Suddenly, a stray detail scampers across the beginning paragraph of chapter five, and your story begins to think for itself. ‘No!’ you cry in desperation. ‘Kristoffe Giovanni de Falone is supposed to settle down and have kids with Arianna Raven Nightshade! Not start a violent blood feud with the evil Count Philippe von Vonvon Rochevffort!’ But it’s too late. He’s just killed off Phil’s cousin, consequently been abducted by said Phil, and there’s no way in the sam heck you can get him outta there now…

Understandably, you’re not very happy with that. I wouldn’t be, either.

Well, never fear, the doctor is IN. Just call me Lucy.

[sets up cardboard stand]

Now, Charlie Brown, let’s analyse this as a rather detailed cause-and-effect discussion. Not all of the methods are personally tried and tested by moi, as some are conflicting, and some aren’t my style. They may, however, be yours. This is why I offer them.

By the way, there is also no tl;dr version. Just thought I’d better warn you.

So, here we go.

Symptoms: You wanted to write a medieval romance, and it’s started to turn into a political power struggle. Your girl’s ended up being a far better match for the unassuming childhood sweetheart than for the jerk with a heart of gold. Your main character is stuck in a gigantic pit in the middle of a desert, ditched by his so-called friends. And you didn’t want any of this, because you already have a fantastic plot that you really want to write. This is really not going the way you want it to. Sound familiar?

Diagnosis: Your story has behavioural problems.

Root Cause: Bad parenting. It’s always bad parenting.


Prescription #1: Let the child choose.

Okay, so despite the negative connotations of that metaphor to any parents out there, this can be a good thing. Write it the way it’s going. Just get it out of your system. Or change your plan of the story to include this happening. Or even just let all thought of plot go, and write to see what happens.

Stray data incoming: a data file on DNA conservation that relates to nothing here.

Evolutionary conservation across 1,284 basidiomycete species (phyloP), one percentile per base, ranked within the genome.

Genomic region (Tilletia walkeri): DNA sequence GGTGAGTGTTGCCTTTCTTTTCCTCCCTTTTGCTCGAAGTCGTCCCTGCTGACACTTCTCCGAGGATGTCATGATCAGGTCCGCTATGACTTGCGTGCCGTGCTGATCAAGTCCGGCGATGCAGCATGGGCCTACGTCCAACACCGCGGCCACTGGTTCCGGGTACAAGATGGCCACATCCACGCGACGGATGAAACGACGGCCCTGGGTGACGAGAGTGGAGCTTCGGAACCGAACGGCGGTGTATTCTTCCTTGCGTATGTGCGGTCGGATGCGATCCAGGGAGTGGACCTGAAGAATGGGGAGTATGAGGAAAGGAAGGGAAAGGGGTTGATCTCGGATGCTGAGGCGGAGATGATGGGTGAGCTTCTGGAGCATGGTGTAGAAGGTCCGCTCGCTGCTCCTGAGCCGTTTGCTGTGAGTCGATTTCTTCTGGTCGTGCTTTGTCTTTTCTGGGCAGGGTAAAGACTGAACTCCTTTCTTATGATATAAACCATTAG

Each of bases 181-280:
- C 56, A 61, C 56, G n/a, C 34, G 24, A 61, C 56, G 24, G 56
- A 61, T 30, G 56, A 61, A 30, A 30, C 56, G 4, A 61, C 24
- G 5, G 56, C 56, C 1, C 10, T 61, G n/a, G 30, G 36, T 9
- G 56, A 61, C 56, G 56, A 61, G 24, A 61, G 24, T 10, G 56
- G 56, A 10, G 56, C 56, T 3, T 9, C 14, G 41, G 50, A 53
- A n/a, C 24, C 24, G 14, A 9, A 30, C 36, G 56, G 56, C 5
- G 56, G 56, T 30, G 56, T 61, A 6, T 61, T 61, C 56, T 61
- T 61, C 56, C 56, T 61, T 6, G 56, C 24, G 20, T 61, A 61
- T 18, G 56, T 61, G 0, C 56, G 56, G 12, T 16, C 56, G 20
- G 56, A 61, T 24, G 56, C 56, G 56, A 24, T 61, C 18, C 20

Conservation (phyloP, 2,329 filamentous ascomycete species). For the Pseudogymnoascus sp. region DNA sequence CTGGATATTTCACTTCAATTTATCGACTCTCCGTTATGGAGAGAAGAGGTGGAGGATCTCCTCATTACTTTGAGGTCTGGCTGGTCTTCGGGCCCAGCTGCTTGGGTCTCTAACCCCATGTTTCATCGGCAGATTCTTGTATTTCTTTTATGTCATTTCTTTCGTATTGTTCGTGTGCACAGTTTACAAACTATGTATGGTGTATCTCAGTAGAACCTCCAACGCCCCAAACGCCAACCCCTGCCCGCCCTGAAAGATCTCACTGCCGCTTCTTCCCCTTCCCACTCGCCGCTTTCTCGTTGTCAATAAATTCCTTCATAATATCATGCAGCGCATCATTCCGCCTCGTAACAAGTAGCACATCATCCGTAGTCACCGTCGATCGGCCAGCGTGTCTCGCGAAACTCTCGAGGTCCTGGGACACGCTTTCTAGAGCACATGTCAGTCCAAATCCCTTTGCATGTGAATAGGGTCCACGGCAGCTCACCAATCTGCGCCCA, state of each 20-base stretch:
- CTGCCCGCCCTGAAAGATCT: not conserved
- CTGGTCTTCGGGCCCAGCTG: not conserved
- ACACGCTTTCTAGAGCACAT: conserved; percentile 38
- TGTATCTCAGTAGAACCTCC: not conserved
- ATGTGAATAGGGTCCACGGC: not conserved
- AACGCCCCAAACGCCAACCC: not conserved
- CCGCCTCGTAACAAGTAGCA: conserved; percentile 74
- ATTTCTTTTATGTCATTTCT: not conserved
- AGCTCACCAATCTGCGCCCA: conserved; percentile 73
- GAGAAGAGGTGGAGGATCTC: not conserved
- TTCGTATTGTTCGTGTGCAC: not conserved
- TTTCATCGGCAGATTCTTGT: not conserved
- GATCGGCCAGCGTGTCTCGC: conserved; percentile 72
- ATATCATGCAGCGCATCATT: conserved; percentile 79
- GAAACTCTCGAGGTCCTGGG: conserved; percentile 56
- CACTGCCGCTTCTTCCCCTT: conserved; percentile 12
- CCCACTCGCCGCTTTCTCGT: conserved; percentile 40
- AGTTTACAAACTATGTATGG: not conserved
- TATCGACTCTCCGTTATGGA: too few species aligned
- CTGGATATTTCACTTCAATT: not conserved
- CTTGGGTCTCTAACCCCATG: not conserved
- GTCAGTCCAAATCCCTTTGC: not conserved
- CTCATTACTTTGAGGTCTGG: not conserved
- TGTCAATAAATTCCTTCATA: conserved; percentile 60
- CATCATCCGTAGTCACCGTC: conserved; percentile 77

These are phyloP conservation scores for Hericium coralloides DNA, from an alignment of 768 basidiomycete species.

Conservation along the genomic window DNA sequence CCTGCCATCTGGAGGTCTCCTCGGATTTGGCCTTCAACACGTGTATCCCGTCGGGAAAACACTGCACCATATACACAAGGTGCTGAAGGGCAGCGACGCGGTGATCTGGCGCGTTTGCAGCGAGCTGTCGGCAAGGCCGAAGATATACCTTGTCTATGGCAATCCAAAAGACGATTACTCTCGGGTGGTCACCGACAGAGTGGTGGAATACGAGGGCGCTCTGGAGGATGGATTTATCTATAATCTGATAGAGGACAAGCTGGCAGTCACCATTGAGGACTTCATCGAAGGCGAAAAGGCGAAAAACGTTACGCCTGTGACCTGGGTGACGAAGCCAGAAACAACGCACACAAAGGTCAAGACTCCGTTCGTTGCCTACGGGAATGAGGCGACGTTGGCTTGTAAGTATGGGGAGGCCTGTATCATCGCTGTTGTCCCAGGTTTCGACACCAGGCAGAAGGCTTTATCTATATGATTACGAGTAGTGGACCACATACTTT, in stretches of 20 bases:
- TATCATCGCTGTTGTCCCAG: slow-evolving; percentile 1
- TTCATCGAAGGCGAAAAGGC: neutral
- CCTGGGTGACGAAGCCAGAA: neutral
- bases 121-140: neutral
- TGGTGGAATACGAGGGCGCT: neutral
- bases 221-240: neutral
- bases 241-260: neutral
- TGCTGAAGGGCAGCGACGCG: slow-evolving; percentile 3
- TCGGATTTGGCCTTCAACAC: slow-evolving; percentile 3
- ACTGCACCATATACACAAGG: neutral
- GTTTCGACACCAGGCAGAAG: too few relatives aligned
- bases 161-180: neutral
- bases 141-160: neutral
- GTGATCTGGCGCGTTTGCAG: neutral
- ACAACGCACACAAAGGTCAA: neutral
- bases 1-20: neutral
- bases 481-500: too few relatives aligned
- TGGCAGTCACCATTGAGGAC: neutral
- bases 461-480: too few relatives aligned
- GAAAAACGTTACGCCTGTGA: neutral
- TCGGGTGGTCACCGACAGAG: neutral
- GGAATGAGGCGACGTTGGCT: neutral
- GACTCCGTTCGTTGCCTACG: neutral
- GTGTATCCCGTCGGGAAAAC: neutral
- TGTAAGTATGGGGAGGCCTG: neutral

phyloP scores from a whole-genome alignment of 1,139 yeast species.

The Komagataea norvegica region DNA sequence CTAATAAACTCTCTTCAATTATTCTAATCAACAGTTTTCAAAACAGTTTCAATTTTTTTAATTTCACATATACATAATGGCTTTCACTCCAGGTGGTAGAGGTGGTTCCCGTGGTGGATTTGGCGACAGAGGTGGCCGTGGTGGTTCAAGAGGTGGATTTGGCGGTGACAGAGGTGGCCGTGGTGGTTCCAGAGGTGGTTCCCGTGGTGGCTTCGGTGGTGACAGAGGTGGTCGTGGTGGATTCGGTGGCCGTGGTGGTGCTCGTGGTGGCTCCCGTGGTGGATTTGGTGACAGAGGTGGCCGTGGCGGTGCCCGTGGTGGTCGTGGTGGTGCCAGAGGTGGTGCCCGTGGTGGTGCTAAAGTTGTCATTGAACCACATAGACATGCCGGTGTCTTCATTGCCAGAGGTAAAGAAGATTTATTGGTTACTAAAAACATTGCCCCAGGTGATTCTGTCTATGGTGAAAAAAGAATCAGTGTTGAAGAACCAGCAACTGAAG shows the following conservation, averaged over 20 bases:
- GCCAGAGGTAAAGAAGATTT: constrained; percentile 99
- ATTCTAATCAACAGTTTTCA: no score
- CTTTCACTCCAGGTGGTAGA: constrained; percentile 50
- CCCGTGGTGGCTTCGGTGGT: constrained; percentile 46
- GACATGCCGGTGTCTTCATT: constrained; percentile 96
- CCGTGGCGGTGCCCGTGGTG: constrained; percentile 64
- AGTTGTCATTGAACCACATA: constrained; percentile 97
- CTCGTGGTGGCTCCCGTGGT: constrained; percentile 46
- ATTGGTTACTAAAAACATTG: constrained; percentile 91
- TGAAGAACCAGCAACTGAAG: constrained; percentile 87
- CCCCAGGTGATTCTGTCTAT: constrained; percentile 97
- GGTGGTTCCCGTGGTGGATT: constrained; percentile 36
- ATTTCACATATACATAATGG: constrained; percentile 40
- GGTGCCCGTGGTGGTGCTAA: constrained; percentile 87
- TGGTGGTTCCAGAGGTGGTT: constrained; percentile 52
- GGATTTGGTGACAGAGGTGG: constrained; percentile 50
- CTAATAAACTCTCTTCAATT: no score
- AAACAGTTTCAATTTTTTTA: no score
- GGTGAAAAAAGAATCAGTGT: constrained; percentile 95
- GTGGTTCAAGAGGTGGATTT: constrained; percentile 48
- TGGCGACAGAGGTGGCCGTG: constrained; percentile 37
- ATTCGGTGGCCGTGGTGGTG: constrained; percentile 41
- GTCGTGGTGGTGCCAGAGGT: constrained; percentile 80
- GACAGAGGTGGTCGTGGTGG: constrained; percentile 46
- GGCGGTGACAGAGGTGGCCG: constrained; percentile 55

To Be Taken With: An open mind. If you want your story to go the way you want it to go, and no other way (which is probably why you’re reading this), this option is not for you.

Advantages of this method:
1. You’re not forcing the story, so it will flow better
2. It will come out wonderfully character-driven.
3. You will develop your characters and get to know them that much more.
4. As SlyShy says, a surprise for the writer = surprise for the reader.
5. Most writers swear by it.

Disadvantages of this method:
1. You may end up being bored to death by your subject matter, and abandoning it. Such a shame, too, as
2. It may get far too dark or, to the opposite extreme, fluffy, for your taste.
3. Your characters may end up saying or doing things you do not approve of.
4. The themes and issues tackled here may get too deep or uncomfortable for you. (e.g. try abortion for a hot topic.)
4a. A side effect of this is that you may start getting preachy, which is really not something you want to do.
5. Your character may choose the evil guy/girl, leaving the sweet, sensitive meant-to-be hero/ine on the sidelines, and you with a guilt trip.
5a. You may subsequently try to fix this guilt trip. But most of the time, you’ll just end up inserting an unbelievable character into the story and/or changing the flow of the story from a classic love triangle to an ‘I already know she’s going to end up with him, and he’ll end up with her, so why am I reading this, exactly?’ situation.


So, what if this option = not you? Well. Most people tend to say, tough cookies; you should just give the story free reign, and there’s nothing else you can do. I, however, have always been of the opinion that the author should at least have some say-so in the writing process. (I’m kind of a control freak. It’s why I wrote this article.) Which brings me to…


Prescription #2: Psychoanalysis.

No, not for you, even though I happen to know you, Charlie Brown, have no self-worth; for your story. This takes a lot more work than Prescription #1. But, hey, if it gives you more control over your story, and you get to write what YOU want, it’s worth it, right? This involves going over and over your story, because rewrites take time.

The Finer Points of this Method:

1. What character traits have gotten your characters into this mess? For example, if your knight in shining armour is both perceptive and curious, with a strong patriotic urge, instead of settling into a quiet life with your heroine, of course he’s going to end up listening at doors, dragging said heroine into all kinds of danger so he can discover if there’s a plot afoot to kill the king! Can these character traits be tweaked or fixed, and other traits given to them that will still allow the plot to go the way you want it?